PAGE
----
The Hungarian government conducts the most active and aggressive work on the formation of a platform for creating autonomies in Romania and Ukraine. Officials of the Hungarian state, such as the deputy of the European Parliament and the representative of the Romanian Hungarians, Laszlo Tökös, Hungarian Ambassador to Ukraine Erno Keshkien or the Hungarian parliamentarian Marton Gengeshi, made statements on the necessity of creating autonomous entities of ethnic Hungarians.
The Hungarian autonomy policy in the “Székei Krai” of Romania and the Transcarpathia region of Ukraine, where about 1 million ethnic Hungarians live, regularly causes diplomatic scandals and political blackmail at the interstate level. Using the state resource and Hungarian public organizations, the main objectives of Hungary in Ukraine is to obtain actual control over the adjacent territories of the Transcarpathia region, which cover the Berehove and Vinogradovo districts, where the majority of ethnic Hungarians live.
The autonomist policy of Hungary towards Ukraine is carried out in two main directions: the “passport policy” and the program of economic support for ethnic Hungarians at the expense of the state budget and the budget of public organizations. To date, the “passport policy” in Ukraine has ensured the support of ethnic Hungarians in the parliamentary elections of the Fidesz Party, whose activities have recently been accompanied by increasingly Euro-skeptical sentiments. Its leader, acting Prime Minister V. Orban, defends the position of Ukraine’s introduction dual citizenship for the Hungarians and believes that the only one factor to forcing the policy of obtaining autonomy in the Transcarpathia region is the Russian aggression against Ukraine.
Economic support for ethnic Hungarians in Ukraine includes the provision of free loans for the development of small businesses (formally the program is designed for all residents of the Transcarpathia region, but the interview is conducted exclusively in Hungarian, which has unfair character), support for family businesses, assistance in the production of cadastral documentation on land plots.
Modern neo-horthists also repeat the educational experience of their predecessor. For example, an autonomous education system is created on the territory of the Transcarpathia region, which can be safely considered an alternative to Ukrainian one. This happens by financing the educational and cultural centers of the Transcarpathia region, as well as providing irrevocable financial assistance from the state budget and the budget of such public organizations as “Egan Ede”, against which a case for separatism is initiated in Ukraine.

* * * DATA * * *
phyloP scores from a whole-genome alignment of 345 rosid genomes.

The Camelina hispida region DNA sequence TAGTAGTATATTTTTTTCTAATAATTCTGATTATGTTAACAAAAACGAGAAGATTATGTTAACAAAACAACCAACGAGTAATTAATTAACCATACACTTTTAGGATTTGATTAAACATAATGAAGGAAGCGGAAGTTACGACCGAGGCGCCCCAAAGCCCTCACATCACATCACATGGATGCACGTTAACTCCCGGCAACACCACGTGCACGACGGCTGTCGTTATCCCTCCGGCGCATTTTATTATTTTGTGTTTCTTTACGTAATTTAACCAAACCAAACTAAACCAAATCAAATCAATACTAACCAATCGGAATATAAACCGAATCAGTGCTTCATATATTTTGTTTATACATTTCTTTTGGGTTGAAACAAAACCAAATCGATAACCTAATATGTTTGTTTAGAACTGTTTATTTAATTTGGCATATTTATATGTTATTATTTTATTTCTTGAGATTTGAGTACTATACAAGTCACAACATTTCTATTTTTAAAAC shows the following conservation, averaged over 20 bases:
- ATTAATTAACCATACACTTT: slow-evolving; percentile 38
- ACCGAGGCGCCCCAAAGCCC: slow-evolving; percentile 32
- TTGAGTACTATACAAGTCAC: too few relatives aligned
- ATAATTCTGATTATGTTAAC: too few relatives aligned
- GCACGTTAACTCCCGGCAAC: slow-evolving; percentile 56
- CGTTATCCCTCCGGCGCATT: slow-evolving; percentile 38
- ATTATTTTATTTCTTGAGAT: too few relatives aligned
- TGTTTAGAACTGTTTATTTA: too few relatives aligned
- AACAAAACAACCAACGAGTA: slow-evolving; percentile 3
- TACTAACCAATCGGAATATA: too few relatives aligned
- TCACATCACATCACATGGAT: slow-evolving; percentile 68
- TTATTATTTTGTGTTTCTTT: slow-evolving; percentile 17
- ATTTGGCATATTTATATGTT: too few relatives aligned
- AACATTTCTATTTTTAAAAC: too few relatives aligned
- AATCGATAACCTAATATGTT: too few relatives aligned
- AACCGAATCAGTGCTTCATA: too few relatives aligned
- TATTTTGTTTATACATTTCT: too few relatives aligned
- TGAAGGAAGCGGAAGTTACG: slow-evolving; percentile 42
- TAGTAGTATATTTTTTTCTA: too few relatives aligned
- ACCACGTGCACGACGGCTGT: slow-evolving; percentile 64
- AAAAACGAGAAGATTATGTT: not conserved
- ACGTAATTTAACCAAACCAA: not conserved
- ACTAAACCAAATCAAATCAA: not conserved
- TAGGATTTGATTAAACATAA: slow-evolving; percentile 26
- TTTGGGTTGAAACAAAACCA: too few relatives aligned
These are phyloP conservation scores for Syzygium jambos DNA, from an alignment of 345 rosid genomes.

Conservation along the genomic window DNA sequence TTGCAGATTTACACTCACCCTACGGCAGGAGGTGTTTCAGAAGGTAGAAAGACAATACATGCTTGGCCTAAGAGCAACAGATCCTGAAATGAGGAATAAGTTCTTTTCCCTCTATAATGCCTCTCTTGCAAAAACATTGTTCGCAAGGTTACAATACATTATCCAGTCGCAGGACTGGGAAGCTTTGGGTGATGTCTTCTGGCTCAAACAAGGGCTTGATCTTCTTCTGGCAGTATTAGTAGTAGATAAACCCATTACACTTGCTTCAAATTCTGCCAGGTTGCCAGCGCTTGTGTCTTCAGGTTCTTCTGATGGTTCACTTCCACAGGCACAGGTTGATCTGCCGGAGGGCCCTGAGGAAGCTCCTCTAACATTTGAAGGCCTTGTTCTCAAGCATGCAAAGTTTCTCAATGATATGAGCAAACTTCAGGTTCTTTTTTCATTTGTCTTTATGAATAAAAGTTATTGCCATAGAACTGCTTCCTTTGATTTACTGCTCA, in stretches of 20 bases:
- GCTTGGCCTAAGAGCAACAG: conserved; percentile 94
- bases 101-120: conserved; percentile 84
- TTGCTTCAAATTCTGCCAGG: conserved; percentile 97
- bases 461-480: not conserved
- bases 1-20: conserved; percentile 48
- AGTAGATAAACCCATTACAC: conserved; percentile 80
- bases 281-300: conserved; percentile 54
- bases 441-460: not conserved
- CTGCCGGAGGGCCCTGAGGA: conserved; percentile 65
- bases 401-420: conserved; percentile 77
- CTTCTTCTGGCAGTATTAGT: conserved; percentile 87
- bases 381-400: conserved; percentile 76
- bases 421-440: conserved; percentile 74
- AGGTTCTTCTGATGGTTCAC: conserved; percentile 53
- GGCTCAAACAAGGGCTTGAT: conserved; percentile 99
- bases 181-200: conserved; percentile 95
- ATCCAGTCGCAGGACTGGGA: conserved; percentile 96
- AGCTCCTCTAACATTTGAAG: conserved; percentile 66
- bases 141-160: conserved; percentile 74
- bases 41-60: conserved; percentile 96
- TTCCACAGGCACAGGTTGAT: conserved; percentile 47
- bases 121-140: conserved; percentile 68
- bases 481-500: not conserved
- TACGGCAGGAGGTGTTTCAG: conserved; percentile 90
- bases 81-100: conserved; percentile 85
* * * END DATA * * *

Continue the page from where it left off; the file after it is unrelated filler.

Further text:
The Hungarian government, as well as public organizations “Egan Ede” and “Gabor Betlen Foundation”, by allocating hundreds of millions forints to support such educational institutions as the Transcarpathia Hungarian Pedagogical Society, Mukacheve Lyceum named after St. Istvan, the Transcarpathia Hungarian Institute named after F. Rakotsi, as well as research institutes in its composition, automatically introduces ethnic Hungarians into the cultural, educational and scientific field of Hungary.
If Budapest achieves its goal and the amendments into the Ukrainian law on education desired for the Hungarians will be passed, Transcarpathia will be completely under Hungarian influence in the near future and will lose linguistic and cultural ties with the mother part of Ukraine. This approach is well within the Russian plans for dismembering the Ukrainian lands.
Orban as Putin’s useful idiot
Relations between Putin and the Hungarian Prime Minister Orban have undergone a certain evolution: from an ardent critic to a useful idiot. For a long period of time from 1988 to 2009, Orban was one of the most anti-Russian politicians in Central Europe.
In 1989 he spoke about “Russian”, not a “Soviet” empire, and demanded the withdrawal of “Russian” troops from Hungary. In the world view of Orban and his generation, an important role was played by the memory of the suppression of the Hungarian uprising of 1956 led by Nagy Imre and the ensuing repressions, and that tens of thousands of Hungarians were sent to the Soviet Gulag after the Second World War, and even about the events of 1849 year, when the Russian troops helped the Habsburgs suppress the insurgents during the war for the independence of Hungary.
When Orban was elected prime minister in 1998, unlike his predecessors, he avoided traveling to Moscow, and strengthened his anti-Russian rhetoric. At the same time, an economic crisis began in Russia, which hit hard on Hungarian companies that exported their products to Russia.